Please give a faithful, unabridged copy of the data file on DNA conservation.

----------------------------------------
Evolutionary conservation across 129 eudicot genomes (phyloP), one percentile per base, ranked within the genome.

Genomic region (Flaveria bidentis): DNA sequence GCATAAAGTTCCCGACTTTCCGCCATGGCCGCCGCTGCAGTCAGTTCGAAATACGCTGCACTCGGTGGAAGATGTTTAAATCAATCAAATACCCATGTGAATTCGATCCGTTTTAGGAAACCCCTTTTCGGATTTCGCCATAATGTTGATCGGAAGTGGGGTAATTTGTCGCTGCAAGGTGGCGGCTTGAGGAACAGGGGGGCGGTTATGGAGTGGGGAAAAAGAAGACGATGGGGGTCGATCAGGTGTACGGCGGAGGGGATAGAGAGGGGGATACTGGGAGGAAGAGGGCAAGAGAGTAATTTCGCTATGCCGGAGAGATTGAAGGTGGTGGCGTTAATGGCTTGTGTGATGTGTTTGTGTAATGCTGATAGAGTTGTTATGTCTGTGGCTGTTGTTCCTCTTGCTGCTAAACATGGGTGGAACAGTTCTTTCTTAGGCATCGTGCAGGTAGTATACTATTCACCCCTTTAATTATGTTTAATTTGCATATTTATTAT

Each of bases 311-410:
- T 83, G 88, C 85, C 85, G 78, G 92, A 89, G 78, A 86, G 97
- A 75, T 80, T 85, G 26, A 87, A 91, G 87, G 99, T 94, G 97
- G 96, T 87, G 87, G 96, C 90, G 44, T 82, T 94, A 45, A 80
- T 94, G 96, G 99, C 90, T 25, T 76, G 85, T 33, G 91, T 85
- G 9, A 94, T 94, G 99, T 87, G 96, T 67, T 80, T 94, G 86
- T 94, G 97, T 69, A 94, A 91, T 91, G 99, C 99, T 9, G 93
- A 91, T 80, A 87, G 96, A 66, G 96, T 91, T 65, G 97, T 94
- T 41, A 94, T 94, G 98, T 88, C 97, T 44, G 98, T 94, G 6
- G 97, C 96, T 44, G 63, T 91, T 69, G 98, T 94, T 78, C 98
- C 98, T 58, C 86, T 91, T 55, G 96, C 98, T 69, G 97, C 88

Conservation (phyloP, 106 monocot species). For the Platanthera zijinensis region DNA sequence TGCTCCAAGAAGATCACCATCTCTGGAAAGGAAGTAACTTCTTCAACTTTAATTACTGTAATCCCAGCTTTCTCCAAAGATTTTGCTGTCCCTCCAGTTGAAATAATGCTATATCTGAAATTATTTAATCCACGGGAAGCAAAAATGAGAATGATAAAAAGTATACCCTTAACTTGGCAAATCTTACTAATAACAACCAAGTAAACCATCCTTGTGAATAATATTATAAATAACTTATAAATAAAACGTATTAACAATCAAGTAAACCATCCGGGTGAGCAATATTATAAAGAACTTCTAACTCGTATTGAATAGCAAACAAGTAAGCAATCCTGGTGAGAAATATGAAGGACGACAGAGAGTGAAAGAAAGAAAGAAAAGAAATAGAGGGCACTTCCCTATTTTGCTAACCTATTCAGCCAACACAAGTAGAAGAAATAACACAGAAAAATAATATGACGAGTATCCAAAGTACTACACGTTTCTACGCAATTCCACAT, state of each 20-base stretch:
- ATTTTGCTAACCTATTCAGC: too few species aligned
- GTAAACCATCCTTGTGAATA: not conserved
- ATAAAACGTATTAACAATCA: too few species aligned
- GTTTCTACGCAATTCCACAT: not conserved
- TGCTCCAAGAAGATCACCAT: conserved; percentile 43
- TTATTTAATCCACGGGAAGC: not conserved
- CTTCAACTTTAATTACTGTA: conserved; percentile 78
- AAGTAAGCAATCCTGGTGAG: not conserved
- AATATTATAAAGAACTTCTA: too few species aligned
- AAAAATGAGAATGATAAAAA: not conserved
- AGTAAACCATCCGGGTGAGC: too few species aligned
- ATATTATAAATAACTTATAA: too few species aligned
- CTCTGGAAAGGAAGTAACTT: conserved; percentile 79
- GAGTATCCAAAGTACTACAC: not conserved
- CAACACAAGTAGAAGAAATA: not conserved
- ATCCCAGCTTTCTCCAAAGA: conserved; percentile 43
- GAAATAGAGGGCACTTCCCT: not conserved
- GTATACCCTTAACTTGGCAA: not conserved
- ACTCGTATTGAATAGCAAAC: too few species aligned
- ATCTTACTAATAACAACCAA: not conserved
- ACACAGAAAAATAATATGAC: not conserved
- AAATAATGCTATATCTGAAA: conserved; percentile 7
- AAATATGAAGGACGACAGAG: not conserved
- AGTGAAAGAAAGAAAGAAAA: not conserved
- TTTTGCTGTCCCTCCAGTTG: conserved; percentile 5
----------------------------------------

Evolutionary conservation across 129 eudicot genomes (phyloP), one percentile per base, ranked within the genome.

Genomic region (Flaveria bidentis): DNA sequence GCATAAAGTTCCCGACTTTCCGCCATGGCCGCCGCTGCAGTCAGTTCGAAATACGCTGCACTCGGTGGAAGATGTTTAAATCAATCAAATACCCATGTGAATTCGATCCGTTTTAGGAAACCCCTTTTCGGATTTCGCCATAATGTTGATCGGAAGTGGGGTAATTTGTCGCTGCAAGGTGGCGGCTTGAGGAACAGGGGGGCGGTTATGGAGTGGGGAAAAAGAAGACGATGGGGGTCGATCAGGTGTACGGCGGAGGGGATAGAGAGGGGGATACTGGGAGGAAGAGGGCAAGAGAGTAATTTCGCTATGCCGGAGAGATTGAAGGTGGTGGCGTTAATGGCTTGTGTGATGTGTTTGTGTAATGCTGATAGAGTTGTTATGTCTGTGGCTGTTGTTCCTCTTGCTGCTAAACATGGGTGGAACAGTTCTTTCTTAGGCATCGTGCAGGTAGTATACTATTCACCCCTTTAATTATGTTTAATTTGCATATTTATTAT

Each of bases 311-410:
- T 83, G 88, C 85, C 85, G 78, G 92, A 89, G 78, A 86, G 97
- A 75, T 80, T 85, G 26, A 87, A 91, G 87, G 99, T 94, G 97
- G 96, T 87, G 87, G 96, C 90, G 44, T 82, T 94, A 45, A 80
- T 94, G 96, G 99, C 90, T 25, T 76, G 85, T 33, G 91, T 85
- G 9, A 94, T 94, G 99, T 87, G 96, T 67, T 80, T 94, G 86
- T 94, G 97, T 69, A 94, A 91, T 91, G 99, C 99, T 9, G 93
- A 91, T 80, A 87, G 96, A 66, G 96, T 91, T 65, G 97, T 94
- T 41, A 94, T 94, G 98, T 88, C 97, T 44, G 98, T 94, G 6
- G 97, C 96, T 44, G 63, T 91, T 69, G 98, T 94, T 78, C 98
- C 98, T 58, C 86, T 91, T 55, G 96, C 98, T 69, G 97, C 88

Conservation (phyloP, 106 monocot species). For the Platanthera zijinensis region DNA sequence TGCTCCAAGAAGATCACCATCTCTGGAAAGGAAGTAACTTCTTCAACTTTAATTACTGTAATCCCAGCTTTCTCCAAAGATTTTGCTGTCCCTCCAGTTGAAATAATGCTATATCTGAAATTATTTAATCCACGGGAAGCAAAAATGAGAATGATAAAAAGTATACCCTTAACTTGGCAAATCTTACTAATAACAACCAAGTAAACCATCCTTGTGAATAATATTATAAATAACTTATAAATAAAACGTATTAACAATCAAGTAAACCATCCGGGTGAGCAATATTATAAAGAACTTCTAACTCGTATTGAATAGCAAACAAGTAAGCAATCCTGGTGAGAAATATGAAGGACGACAGAGAGTGAAAGAAAGAAAGAAAAGAAATAGAGGGCACTTCCCTATTTTGCTAACCTATTCAGCCAACACAAGTAGAAGAAATAACACAGAAAAATAATATGACGAGTATCCAAAGTACTACACGTTTCTACGCAATTCCACAT, state of each 20-base stretch:
- ATTTTGCTAACCTATTCAGC: too few species aligned
- GTAAACCATCCTTGTGAATA: not conserved
- ATAAAACGTATTAACAATCA: too few species aligned
- GTTTCTACGCAATTCCACAT: not conserved
- TGCTCCAAGAAGATCACCAT: conserved; percentile 43
- TTATTTAATCCACGGGAAGC: not conserved
- CTTCAACTTTAATTACTGTA: conserved; percentile 78
- AAGTAAGCAATCCTGGTGAG: not conserved
- AATATTATAAAGAACTTCTA: too few species aligned
- AAAAATGAGAATGATAAAAA: not conserved
- AGTAAACCATCCGGGTGAGC: too few species aligned
- ATATTATAAATAACTTATAA: too few species aligned
- CTCTGGAAAGGAAGTAACTT: conserved; percentile 79
- GAGTATCCAAAGTACTACAC: not conserved
- CAACACAAGTAGAAGAAATA: not conserved
- ATCCCAGCTTTCTCCAAAGA: conserved; percentile 43
- GAAATAGAGGGCACTTCCCT: not conserved
- GTATACCCTTAACTTGGCAA: not conserved
- ACTCGTATTGAATAGCAAAC: too few species aligned
- ATCTTACTAATAACAACCAA: not conserved
- ACACAGAAAAATAATATGAC: not conserved
- AAATAATGCTATATCTGAAA: conserved; percentile 7
- AAATATGAAGGACGACAGAG: not conserved
- AGTGAAAGAAAGAAAGAAAA: not conserved
- TTTTGCTGTCCCTCCAGTTG: conserved; percentile 5